NEW YORK (WCBS 880) — Millions of Americans received their part of the massive $2.2 trillion stimulus bill this past week.
The Coronavirus Aid, Relief and Economic Security Act (CARES Act), which President Donald Trump signed into law in March, includes a one-time payment of $1,200 for many adults, as well as expanded unemployment benefits and relief for small business owners.
Once people began receiving the checks though, they had just one question to answer: How should they use the money?
Joseph Stiglitz, a Nobel Prize-winning economist from Columbia University, says it’s unclear how long the pandemic will last for, and Americans would be wise to stretch the money for as long as they can.
“Personally, what I would do is, obviously spend what you need for food, for shelter, but you save as much as one can for a rainy day,” he explains.
Stiglitz continues: “Right now, the problem with our economy is not the lack of aggregate demand. It’s that everybody is sheltering at home, that means they're not either producing or consuming. There's an advantage for the economy as a whole of hovering resources, it means when the pandemic is over, we'll have the purchasing power to provide the stimulus to the economy would need at that time.”
He recommends people hold on to their money until society reopens in order to help the economy fully recover. However, he recognizes that is a luxury many people do not have.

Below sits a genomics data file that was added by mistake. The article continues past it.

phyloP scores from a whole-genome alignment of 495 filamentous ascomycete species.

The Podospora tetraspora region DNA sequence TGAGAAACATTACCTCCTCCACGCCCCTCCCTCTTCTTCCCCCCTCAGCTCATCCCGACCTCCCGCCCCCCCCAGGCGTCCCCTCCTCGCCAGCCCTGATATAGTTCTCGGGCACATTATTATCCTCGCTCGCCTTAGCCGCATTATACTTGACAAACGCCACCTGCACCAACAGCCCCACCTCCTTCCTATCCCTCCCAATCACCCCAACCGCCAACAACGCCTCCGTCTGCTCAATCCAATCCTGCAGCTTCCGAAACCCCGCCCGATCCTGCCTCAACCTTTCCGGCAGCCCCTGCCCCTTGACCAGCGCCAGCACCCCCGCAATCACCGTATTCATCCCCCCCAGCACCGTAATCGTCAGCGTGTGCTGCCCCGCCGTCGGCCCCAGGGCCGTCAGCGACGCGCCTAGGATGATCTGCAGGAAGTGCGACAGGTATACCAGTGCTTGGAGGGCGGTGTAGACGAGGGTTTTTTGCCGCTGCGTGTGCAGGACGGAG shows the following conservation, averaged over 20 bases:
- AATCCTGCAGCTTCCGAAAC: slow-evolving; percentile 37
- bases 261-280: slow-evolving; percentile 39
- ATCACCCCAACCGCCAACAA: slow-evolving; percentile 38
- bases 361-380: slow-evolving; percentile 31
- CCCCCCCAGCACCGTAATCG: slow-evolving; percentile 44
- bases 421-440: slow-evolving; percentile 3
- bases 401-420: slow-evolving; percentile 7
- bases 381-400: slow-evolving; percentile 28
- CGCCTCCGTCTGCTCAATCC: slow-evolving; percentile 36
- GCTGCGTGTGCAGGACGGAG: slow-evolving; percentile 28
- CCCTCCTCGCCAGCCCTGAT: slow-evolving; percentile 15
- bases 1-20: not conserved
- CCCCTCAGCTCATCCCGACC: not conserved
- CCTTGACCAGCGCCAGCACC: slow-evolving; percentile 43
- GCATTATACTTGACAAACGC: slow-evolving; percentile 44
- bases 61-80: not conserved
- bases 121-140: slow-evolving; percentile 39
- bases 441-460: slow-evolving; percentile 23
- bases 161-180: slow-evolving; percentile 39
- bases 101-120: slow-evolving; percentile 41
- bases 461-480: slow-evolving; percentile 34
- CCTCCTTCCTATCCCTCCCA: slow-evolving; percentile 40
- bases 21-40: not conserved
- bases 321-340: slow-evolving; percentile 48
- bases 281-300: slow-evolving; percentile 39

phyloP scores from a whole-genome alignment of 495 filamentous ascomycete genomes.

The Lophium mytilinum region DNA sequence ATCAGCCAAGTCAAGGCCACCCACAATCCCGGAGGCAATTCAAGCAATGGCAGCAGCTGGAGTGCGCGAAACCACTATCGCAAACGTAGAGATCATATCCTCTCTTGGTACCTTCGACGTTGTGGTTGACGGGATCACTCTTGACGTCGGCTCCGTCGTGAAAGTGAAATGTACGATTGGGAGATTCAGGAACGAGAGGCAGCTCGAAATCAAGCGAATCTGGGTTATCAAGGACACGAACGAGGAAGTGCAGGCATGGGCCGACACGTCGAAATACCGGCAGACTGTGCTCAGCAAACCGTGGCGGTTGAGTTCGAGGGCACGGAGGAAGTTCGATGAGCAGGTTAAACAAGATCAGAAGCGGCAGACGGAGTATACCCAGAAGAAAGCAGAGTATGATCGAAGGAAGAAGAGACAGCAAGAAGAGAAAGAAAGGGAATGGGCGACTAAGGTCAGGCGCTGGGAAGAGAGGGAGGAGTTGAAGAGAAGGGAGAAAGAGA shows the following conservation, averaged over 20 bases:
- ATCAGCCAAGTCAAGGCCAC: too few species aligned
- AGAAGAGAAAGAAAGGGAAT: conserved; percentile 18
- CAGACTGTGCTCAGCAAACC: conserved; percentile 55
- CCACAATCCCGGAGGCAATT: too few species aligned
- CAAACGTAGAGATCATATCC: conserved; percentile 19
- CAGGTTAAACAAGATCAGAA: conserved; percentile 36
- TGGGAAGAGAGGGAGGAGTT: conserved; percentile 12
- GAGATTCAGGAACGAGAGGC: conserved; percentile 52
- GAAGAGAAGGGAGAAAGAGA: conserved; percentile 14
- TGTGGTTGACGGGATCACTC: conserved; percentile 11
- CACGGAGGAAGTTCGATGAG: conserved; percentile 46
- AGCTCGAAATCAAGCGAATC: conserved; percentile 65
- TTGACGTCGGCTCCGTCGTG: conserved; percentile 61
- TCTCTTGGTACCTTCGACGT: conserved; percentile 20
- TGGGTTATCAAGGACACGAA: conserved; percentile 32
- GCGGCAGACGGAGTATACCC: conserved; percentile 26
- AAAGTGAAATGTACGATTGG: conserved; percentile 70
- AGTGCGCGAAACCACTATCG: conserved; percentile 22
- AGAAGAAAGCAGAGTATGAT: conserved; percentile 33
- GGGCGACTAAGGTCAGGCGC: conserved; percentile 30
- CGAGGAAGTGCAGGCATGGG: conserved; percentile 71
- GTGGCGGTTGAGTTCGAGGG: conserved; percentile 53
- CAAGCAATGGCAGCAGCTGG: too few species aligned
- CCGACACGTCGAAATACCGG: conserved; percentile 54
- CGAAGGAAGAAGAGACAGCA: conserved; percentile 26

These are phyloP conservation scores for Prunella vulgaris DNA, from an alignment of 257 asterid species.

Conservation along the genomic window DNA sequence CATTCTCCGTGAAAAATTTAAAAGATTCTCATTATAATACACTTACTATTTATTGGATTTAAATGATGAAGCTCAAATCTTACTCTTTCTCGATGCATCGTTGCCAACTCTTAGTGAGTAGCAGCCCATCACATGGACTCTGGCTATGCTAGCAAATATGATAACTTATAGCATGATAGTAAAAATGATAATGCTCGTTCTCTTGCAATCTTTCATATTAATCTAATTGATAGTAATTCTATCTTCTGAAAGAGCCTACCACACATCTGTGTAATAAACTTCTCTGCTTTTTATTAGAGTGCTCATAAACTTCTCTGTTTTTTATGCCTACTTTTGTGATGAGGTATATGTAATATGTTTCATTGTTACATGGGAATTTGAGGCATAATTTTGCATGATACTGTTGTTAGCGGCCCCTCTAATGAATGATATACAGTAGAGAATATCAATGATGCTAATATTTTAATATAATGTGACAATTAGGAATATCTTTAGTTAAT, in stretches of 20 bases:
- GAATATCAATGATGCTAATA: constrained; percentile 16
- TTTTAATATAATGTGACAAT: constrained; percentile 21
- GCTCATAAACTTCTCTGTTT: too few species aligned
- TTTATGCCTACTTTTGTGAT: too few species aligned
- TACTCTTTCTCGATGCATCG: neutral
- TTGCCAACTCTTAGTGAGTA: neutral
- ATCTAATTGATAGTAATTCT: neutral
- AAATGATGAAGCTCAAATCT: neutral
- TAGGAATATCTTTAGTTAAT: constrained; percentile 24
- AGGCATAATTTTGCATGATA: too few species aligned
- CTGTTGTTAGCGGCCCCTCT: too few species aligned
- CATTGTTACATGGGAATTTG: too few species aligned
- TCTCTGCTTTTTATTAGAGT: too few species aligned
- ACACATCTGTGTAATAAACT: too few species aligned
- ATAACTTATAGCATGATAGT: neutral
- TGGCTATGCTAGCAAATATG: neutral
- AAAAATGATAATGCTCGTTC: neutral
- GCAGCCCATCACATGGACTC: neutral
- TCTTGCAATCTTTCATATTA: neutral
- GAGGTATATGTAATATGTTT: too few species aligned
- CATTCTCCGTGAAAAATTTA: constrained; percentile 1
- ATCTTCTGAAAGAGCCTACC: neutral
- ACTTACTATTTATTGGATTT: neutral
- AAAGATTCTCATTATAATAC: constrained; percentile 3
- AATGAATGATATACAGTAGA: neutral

“A very large fraction of Americans are living paycheck to paycheck and so they don't have the luxury of answering the question that you asked. They need the money just to get by. It says something about where America's gone with a high level but inequality that such a large number of our citizens are living paycheck to paycheck,” Stiglitz tells WCBS 880’s Steve Scott.
While the professor previously indicated that this current economic downturn could potentially be worse than the Great Depression, he says now that the current trend is “much more precipitous” and there is a chance for recovery.
“It will recover. I feel confident of that. One of the questions is, how long it will take? It took a very long time to recover from the Great Depression, fact it was a war that got us out of that slump. That tells us something also, that policy will matter. The policies that we put in place have not been up to the task and we need stronger economic policies and it's not clear we will be able to get those stronger policies under the current political environment,” Stiglitz said. “If we don't get those stronger policies we will be looking forward to a period of very weak economic performance.”
He says getting out of the slump and recovering will mean “strengthening the public sector, strengthening the investments in science and strengthening our investments in preparedness.”